Skip to main content

It's Over but I Miss Him: Should I Call Him or Not?

  • Author:
  • Updated date:

I'm happy to share my advice on relationships, especially how to deal with breakups.

Will he just think you're desperate?

Will he just think you're desperate?

Should I Call My Ex or Wait for Him to Call Me?

It's always hard to make the decision whether to call your ex or not, especially right after a breakup. But what's the hesitation? Why not just call?

You want to call him, but you don't want to seem desperate, and since you don't want to seem desperate, you don't call at all. Is that really the way to win him back? Well, yes and no. Yes, because you'll appear to be doing your own thing. And no, because he'll never know that you want him back. I believe it's better to just go ahead and call your ex.

The truth is that you miss your ex—and, more than likely, he misses you, too. Remember that people don't just "get over" their exes that quickly. There are too many feelings and emotions involved.

Since you've shared some wonderful, beautiful moments together, that's even more of a reason to call. He's not someone you're just getting to know. He's someone you have a past with.

Calling him could be the right decision for you, but you need to make sure of a couple of things first.

What You Should Do Before You Call Your Ex

Before you call, make sure you're not feeling sad or depressed at the moment, even if you're still deeply hurting. You must sound naturally you, not necessarily happy, but not terribly sad, either. This is the best way to avoid sounding desperate on the phone.

Make sure you are genuine and sincere. It's easy to see through someone who's putting on a front, so don't be overly enthusiastic. You'll come off as fake and end up appearing totally desperate.

Scroll to Continue

Read More From Pairedlife

What Happens If He Doesn't Pick Up?

What happens if you call him and you get his voicemail? Don't just hang up without leaving a message. Leave one, but be selective with your words.

Before calling him, prepare a message to leave in case you do get his voicemail. That way, you won't be fumbling for things to say. Knowing what you're going to say will put you more at ease and make you seem more calm. Whatever you do, don't read the message like you're reading off a script. Really say it. It might help to practice in the mirror a little bit.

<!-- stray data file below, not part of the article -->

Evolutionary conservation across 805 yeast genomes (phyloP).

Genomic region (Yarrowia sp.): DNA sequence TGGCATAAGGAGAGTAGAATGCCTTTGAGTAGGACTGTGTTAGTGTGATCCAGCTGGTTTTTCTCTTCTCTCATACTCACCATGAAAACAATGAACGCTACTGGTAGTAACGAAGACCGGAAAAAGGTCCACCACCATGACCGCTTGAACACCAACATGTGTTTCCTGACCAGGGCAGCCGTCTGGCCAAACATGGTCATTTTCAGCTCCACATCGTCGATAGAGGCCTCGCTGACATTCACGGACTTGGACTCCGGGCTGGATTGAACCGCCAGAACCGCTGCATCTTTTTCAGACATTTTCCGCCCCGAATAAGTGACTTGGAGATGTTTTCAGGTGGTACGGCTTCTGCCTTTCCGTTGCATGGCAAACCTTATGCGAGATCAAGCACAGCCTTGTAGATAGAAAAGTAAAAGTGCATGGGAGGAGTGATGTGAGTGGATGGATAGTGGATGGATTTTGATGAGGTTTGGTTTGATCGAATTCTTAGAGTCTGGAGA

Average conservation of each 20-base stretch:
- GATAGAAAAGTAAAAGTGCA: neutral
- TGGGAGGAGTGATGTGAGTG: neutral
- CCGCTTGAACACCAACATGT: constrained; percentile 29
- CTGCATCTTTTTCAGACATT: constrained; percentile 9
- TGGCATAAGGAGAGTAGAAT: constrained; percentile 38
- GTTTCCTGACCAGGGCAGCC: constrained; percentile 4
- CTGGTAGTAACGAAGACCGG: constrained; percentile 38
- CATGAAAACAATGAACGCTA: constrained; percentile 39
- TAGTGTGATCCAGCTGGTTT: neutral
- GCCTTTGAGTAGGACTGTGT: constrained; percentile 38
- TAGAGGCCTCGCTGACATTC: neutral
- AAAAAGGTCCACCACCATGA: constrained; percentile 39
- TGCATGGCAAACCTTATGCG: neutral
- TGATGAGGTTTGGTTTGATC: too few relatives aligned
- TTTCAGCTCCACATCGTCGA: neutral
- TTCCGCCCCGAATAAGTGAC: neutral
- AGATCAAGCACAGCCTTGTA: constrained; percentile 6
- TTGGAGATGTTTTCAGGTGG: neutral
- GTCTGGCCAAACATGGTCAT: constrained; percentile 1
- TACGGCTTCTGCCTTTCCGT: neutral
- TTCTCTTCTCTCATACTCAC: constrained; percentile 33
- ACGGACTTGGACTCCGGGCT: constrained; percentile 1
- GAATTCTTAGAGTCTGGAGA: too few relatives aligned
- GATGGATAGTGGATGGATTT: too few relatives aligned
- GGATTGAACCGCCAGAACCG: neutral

Should I Call If He Broke Up With Me?

If he broke up with you, and you really miss him and want to get back together, you have every reason to wonder if you should call him or wait for him to call you.

I don't think you should wait. Waiting is so mind-consuming and agonizing. Give him a call. The trick is not sounding like a wounded puppy on the phone when you do get the courage to call. Don't plead with him or beg him for anything. Use your time on the phone as a way to catch up.

Should I Call If I Broke Up With Him?

If you broke up with him and miss him now, he's probably feeling very hurt. You might be thinking it's too late to try to work things out or that he won't want to talk to you.

The reality is that he's probably thinking the same things. But when men are feeling very hurt, they have a tendency to shut down, so he may or may not call. If you are really missing him and genuinely want to talk again, go ahead and call him. Just be sure to approach him gently, remembering that he's in a sensitive place.

So . . . Should I Call Him or Wait for Him to Call Me?

You should definitely call. If you can call without breaking down over the phone or sounding desperate, go for it. Whatever you do, don't call crying, don't call his family members, don't play games, don't beg, and most importantly, don't lose your sense of self.

Relationships can take on a life of their own and require so much of you, but they are totally worth it. In the end, you get to share your love with someone else, and it's always better to give than to receive.

I wish you the best of luck with your relationships.

This content is accurate and true to the best of the author’s knowledge and is not meant to substitute for formal and individualized advice from a qualified professional.

Related Articles